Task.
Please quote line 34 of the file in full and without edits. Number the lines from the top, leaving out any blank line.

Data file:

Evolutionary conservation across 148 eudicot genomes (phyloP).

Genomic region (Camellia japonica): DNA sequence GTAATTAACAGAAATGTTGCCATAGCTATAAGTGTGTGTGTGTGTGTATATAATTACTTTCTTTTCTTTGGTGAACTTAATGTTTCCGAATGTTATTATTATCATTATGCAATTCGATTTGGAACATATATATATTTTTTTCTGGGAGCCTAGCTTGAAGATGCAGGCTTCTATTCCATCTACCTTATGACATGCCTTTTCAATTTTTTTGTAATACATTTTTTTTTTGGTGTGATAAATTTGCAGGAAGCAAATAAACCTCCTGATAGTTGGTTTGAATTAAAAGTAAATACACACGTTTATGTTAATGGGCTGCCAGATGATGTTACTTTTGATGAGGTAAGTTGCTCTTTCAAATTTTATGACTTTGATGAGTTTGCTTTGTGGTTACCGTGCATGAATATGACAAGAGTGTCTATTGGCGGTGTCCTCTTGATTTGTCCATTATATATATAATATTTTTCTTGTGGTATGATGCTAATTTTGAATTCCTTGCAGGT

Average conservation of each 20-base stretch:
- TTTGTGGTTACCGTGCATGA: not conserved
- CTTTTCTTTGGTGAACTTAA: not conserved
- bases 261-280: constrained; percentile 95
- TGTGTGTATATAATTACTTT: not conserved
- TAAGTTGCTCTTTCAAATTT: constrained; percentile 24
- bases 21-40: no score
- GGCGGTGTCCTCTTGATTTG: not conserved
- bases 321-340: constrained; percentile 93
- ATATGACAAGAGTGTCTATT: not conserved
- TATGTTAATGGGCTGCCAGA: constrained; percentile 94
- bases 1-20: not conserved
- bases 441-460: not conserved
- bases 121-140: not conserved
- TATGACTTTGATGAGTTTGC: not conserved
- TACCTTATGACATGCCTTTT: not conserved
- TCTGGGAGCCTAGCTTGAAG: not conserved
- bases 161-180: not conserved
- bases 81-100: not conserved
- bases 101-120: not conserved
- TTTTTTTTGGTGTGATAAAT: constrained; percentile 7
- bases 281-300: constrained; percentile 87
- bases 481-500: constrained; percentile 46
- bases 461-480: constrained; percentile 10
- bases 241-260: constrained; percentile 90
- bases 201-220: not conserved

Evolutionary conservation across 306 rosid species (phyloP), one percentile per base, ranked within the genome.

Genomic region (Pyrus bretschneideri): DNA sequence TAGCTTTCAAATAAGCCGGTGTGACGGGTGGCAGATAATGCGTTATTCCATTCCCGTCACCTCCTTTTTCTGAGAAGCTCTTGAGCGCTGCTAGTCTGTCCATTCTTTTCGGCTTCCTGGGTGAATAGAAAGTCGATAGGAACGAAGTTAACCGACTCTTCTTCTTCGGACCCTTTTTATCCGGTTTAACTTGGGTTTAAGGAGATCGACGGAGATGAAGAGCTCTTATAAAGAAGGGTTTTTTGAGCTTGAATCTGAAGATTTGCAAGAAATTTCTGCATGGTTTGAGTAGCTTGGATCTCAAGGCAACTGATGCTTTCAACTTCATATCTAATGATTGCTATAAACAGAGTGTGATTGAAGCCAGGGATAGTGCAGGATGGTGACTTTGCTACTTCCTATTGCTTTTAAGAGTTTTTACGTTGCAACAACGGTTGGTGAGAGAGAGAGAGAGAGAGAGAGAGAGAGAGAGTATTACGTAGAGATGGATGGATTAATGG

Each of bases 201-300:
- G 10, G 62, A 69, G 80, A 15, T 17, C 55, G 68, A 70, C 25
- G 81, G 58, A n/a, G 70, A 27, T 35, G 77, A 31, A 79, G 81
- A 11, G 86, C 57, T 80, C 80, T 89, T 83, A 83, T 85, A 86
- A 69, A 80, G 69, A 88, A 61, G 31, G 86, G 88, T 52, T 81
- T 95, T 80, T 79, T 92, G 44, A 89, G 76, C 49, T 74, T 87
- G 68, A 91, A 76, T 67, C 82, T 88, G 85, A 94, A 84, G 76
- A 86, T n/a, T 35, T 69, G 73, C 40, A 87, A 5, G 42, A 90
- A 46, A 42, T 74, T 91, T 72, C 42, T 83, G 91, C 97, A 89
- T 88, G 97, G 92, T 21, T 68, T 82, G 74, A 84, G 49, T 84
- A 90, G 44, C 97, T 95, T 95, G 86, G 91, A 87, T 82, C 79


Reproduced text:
- A 11, G 86, C 57, T 80, C 80, T 89, T 83, A 83, T 85, A 86